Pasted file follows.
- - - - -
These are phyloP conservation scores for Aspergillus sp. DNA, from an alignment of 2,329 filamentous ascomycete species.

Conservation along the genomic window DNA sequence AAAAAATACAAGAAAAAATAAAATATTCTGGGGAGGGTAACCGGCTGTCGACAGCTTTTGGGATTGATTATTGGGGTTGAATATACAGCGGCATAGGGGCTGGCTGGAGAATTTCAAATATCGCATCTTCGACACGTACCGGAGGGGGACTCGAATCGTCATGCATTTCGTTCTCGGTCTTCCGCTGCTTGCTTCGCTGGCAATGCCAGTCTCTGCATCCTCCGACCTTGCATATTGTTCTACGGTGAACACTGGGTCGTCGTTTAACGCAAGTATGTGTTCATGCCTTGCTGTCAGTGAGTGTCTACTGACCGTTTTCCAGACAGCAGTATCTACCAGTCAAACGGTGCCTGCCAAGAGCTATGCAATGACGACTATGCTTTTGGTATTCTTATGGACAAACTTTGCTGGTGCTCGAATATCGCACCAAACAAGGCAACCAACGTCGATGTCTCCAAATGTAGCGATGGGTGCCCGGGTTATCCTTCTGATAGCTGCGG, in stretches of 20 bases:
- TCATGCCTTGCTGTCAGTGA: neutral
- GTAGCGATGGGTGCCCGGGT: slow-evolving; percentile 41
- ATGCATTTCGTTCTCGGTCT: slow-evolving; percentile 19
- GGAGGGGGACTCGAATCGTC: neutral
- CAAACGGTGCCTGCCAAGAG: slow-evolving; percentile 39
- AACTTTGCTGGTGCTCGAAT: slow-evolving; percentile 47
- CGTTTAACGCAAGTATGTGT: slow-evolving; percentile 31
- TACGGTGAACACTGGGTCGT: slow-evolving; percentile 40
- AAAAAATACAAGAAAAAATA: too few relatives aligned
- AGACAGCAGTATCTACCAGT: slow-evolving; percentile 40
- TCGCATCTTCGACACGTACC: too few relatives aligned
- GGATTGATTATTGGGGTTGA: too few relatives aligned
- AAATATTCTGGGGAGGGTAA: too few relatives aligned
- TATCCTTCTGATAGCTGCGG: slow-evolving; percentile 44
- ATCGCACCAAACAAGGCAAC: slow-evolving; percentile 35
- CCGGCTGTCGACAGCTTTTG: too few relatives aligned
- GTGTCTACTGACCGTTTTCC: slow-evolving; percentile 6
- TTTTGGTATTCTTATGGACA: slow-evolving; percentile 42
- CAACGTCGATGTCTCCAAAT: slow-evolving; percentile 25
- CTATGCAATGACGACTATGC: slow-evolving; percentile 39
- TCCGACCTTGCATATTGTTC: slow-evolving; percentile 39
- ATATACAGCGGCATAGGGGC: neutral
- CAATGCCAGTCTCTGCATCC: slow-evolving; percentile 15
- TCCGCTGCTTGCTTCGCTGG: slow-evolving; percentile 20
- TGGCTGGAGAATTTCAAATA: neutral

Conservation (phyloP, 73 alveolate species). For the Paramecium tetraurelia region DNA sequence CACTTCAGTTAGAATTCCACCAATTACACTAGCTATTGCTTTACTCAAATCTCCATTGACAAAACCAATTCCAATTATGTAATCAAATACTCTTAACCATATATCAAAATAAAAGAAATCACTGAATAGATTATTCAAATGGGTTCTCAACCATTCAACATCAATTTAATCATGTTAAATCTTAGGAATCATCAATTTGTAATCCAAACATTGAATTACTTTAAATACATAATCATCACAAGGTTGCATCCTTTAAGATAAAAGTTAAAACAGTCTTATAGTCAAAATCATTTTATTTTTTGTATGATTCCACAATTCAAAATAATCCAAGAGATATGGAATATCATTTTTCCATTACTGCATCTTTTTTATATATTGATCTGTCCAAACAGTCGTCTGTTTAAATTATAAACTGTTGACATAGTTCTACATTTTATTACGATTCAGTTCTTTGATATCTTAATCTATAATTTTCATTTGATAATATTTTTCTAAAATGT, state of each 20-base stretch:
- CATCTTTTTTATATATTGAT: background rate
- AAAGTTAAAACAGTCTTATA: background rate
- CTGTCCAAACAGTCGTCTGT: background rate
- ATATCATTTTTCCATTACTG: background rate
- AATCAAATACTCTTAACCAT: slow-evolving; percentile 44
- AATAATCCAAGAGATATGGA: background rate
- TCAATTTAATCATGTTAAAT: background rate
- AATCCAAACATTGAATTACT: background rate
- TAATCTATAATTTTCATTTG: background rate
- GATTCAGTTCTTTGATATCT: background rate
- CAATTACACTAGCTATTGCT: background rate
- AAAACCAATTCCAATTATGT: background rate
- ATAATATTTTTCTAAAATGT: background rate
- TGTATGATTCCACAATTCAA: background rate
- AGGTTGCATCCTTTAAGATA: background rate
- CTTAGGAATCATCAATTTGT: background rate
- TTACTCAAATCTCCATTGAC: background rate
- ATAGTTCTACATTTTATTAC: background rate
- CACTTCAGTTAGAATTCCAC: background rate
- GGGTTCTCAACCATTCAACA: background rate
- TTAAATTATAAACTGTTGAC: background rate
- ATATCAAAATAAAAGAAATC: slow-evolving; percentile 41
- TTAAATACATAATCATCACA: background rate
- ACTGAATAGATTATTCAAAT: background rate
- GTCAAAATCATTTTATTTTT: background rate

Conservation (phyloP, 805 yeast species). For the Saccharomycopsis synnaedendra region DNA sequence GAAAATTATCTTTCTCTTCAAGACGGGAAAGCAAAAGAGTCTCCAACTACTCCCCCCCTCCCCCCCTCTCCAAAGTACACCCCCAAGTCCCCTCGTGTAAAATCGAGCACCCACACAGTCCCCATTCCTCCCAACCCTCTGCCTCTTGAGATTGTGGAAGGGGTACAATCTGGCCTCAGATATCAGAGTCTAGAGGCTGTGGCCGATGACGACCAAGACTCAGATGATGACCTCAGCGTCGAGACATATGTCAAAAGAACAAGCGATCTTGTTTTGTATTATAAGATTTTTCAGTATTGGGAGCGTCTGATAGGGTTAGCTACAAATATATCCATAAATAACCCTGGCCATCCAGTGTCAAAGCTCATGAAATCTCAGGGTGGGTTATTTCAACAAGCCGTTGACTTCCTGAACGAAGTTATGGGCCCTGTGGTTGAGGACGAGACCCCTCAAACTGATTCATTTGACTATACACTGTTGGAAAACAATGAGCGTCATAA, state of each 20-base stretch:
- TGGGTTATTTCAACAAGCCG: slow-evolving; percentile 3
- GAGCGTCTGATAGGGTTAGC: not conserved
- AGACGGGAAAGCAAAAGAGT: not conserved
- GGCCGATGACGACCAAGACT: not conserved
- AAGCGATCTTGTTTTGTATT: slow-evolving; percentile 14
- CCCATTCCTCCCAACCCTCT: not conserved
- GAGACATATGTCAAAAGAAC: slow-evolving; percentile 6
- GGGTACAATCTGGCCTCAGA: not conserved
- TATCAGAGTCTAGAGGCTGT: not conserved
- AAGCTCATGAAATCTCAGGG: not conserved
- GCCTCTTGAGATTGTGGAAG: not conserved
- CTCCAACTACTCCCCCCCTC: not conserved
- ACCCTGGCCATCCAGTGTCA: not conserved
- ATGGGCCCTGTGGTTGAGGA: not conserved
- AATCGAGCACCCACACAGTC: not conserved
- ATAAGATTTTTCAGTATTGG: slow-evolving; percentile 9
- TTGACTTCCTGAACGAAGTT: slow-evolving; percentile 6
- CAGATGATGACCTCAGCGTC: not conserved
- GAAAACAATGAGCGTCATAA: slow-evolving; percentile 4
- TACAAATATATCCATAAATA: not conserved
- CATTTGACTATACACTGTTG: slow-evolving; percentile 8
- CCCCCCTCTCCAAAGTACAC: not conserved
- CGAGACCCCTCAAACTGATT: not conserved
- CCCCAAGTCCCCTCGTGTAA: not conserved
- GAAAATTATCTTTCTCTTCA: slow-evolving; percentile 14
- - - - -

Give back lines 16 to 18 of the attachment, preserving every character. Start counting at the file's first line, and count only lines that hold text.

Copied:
- TATCCTTCTGATAGCTGCGG: slow-evolving; percentile 44
- ATCGCACCAAACAAGGCAAC: slow-evolving; percentile 35
- CCGGCTGTCGACAGCTTTTG: too few relatives aligned